Friday, March 7, 2014
By Steve Mistler email@example.com
State House Bureau
(Continued from page 2)
Maine Gov. Paul LePage smiles during a ceremony at the Blaine House in Augusta, Maine, on Wednesday, April 18, 2012. LePage signed three bills he said will help to improve Maine's business environment and open the door to jobs. (AP Photo/Pat Wellenbach)
LePage said Wednesday he wanted to reduce the number of superintendents to "one per county" or one for each area career or technical school.
Democratic Gov. John Baldacci had attempted to reduce the number of school administrators through school district consolidation. However, many rural districts, many in Republican districts, have attempted to unwind those efforts.
LePage initially rose to leave the press conference after his opening remarks. However, he sat back down to answer reporters' questions and remained there for approximately 15 minutes.
He said he was passionate about education and was determined to make Maine's system better.
“I came up the rough way, I had to work hard and I had to struggle to get through college and damn it, we’ve got to step up and say our kids deserve better,” he said.
He then made an appeal to the few reporters who were in attendance.
“I ask you all to report this truth for our kids,” he said, pounding the table once. “We need to put our kids first and these people that are retired making a couple thousand dollars, it’s about time we put them out to pasture.”
He added, “This isn’t partisan. It really should not be,” he said. “We’re here to run the schools and we have to provide them the absolute best and right now we’re not.”
LePage was asked if he planned to introduce legislation to reform the charter commission. He said that work was under way before criticizing the current commission.
“A few of them ought not to be on the commission because they can’t do their jobs,” he said. “If they don’t have the backbone to do the job, just resign.”
The governor also said that Maine teachers were underpaid and said that many were using their own money to buy school supplies.
According to the National Center for Education Statistics, Maine teachers made an average of $48,000 last year. The national average is $56,643.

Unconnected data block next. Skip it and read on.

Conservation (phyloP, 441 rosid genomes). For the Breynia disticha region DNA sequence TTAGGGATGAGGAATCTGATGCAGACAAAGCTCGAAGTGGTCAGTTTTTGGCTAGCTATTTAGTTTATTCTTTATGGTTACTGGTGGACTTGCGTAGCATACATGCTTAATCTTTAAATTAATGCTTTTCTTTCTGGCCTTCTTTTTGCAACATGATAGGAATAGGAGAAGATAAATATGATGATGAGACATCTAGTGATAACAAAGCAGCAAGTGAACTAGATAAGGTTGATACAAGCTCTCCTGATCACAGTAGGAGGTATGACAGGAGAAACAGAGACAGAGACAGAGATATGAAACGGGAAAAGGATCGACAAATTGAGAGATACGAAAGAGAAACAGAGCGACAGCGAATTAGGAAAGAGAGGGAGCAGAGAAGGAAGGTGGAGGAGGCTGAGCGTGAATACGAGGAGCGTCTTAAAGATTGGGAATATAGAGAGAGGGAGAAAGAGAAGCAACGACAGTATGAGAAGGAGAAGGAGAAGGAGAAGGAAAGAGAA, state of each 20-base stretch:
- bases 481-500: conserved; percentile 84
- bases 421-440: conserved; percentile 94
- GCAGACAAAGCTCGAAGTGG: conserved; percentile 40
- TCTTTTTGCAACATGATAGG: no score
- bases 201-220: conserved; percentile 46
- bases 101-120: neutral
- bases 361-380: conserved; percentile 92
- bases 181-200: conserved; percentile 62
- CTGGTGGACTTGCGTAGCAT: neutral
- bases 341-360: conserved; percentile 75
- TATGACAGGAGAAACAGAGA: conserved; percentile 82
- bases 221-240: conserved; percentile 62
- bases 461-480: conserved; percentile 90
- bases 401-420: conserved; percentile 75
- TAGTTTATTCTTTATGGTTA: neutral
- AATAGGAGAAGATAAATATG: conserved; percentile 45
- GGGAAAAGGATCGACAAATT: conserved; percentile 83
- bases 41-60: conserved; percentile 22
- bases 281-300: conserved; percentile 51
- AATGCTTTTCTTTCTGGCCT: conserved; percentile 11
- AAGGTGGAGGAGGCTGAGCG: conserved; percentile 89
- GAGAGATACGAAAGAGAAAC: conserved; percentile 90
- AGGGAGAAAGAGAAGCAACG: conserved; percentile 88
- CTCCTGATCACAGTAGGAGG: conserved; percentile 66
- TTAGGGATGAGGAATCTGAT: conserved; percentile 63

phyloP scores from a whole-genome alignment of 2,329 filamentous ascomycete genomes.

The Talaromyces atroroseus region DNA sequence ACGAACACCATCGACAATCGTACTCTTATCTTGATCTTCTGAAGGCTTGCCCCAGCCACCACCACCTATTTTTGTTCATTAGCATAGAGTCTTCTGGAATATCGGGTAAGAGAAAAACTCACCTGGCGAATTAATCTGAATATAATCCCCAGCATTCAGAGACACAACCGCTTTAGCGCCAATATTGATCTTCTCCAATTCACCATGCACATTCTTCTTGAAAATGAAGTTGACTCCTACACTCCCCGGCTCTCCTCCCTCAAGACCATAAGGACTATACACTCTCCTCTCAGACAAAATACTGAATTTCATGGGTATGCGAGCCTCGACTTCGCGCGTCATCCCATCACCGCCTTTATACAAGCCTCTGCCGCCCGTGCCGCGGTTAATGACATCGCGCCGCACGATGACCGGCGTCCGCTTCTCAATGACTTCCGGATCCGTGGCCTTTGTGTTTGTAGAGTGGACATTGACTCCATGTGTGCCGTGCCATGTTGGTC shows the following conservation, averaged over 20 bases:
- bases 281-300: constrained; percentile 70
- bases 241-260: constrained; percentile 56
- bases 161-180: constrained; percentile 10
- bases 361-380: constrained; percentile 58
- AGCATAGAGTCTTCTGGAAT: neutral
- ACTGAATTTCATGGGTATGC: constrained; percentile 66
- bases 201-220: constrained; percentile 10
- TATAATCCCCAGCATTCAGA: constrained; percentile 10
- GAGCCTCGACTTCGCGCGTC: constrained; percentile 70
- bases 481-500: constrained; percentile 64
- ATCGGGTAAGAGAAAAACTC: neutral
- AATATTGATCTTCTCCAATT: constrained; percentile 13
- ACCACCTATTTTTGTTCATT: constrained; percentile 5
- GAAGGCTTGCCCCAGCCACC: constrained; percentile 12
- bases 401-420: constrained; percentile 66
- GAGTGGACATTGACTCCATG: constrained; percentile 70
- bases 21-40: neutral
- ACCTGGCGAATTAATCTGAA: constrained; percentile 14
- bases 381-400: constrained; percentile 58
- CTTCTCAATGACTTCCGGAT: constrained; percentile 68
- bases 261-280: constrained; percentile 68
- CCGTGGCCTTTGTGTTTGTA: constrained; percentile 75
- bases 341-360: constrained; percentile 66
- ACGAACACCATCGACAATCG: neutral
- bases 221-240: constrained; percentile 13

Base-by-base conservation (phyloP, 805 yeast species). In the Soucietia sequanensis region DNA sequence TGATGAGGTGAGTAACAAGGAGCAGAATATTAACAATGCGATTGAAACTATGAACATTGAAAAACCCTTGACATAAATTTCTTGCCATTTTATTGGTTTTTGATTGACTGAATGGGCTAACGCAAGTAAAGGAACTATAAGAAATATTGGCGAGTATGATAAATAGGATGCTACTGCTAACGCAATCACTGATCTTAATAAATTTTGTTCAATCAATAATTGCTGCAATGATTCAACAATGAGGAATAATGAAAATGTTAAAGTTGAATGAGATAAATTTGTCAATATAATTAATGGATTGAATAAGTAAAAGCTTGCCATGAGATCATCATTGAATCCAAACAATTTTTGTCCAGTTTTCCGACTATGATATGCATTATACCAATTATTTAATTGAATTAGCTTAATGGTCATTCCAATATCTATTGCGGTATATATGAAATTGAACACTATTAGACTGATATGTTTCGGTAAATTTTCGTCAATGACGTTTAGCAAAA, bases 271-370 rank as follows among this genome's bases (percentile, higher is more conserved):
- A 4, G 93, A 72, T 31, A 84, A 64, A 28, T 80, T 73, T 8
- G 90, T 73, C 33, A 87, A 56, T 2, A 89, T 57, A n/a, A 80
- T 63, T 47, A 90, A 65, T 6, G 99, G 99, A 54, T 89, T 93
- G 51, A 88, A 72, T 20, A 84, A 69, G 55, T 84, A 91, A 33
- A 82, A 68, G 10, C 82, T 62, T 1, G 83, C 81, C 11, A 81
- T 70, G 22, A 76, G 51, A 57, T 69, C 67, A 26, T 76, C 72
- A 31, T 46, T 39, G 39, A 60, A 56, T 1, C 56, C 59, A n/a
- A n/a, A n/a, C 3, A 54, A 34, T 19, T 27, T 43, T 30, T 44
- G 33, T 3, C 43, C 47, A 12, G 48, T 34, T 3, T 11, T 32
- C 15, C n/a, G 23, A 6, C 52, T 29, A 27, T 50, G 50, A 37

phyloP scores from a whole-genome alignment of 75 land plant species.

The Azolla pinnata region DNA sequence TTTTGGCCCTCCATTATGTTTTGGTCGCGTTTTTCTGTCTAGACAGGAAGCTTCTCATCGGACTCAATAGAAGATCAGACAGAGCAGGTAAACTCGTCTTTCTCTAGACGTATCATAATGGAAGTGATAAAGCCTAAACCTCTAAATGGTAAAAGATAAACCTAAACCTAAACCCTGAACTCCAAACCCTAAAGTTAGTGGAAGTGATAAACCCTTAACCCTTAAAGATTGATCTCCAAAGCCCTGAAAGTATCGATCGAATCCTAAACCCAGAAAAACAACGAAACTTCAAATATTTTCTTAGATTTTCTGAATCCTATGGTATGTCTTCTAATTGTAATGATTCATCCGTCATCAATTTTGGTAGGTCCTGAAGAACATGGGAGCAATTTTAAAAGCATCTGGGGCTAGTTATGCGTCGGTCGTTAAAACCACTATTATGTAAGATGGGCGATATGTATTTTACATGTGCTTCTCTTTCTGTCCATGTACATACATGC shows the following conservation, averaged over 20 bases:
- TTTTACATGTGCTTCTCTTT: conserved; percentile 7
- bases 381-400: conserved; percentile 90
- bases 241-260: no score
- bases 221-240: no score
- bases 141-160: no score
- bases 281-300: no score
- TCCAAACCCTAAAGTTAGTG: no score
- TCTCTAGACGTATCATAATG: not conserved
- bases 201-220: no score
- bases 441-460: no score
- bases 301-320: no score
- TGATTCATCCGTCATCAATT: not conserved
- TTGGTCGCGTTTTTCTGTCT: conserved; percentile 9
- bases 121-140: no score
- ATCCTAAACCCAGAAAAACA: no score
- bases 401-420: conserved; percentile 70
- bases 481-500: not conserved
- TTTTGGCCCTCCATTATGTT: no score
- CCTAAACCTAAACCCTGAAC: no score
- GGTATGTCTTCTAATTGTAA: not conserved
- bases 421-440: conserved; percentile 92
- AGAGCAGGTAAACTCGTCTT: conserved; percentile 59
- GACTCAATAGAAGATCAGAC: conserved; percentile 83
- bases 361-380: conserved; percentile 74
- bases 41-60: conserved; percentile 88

Bowen, the education commissioner, was also critical of a press conference by the Maine Education Association, a group that Republicans argue is hyper-partisan and favors Democrats.
The MEA was very active during an election that wiped out LePage's Republican majority in the Legislature. On Tuesday the group held a media event in the State House to protest the governor's plan to lift the cap on the number of charters schools that the state.
The cap of 10 schools is set to expire in 2022, but LePage wants to lift it now.
The MEA opposes that move, saying it's too soon to tell if the law is working effectively.
Bowen said the MEA's State House event was vitriolic.
"We’ve got a ton of work to do; we’ve got to do it together," Bowen said. "If this is how it’s going to go, it’s going to be a very rough session."
Lois Kilby-Chesley, president of the MEA, said the governor's comments were unfortunate. She also denied that the MEA was blocking charter school or other reform efforts.
"The press conference was not designed to get anybody upset," said Kilby-Chesley, adding that the event was designed to show lawmakers that the union supported public education.
"It was not a personal attack against anyone," she said.
Kilby-Chesley also applauded the efforts of the charter commission. She said the panel had been rigorous in its review of the applicants.
Alfond said the governor's decision to hold the press conference was disappointing.
"Here we are the start of a new session and Mainers spoke very clearly and loudly on Nov. 6," Alfond said. "They wanted the end of the partisanship and an end to the extreme language, the end of ultimatums."
State House bureau reporter Michael Shepherd contributed to this report.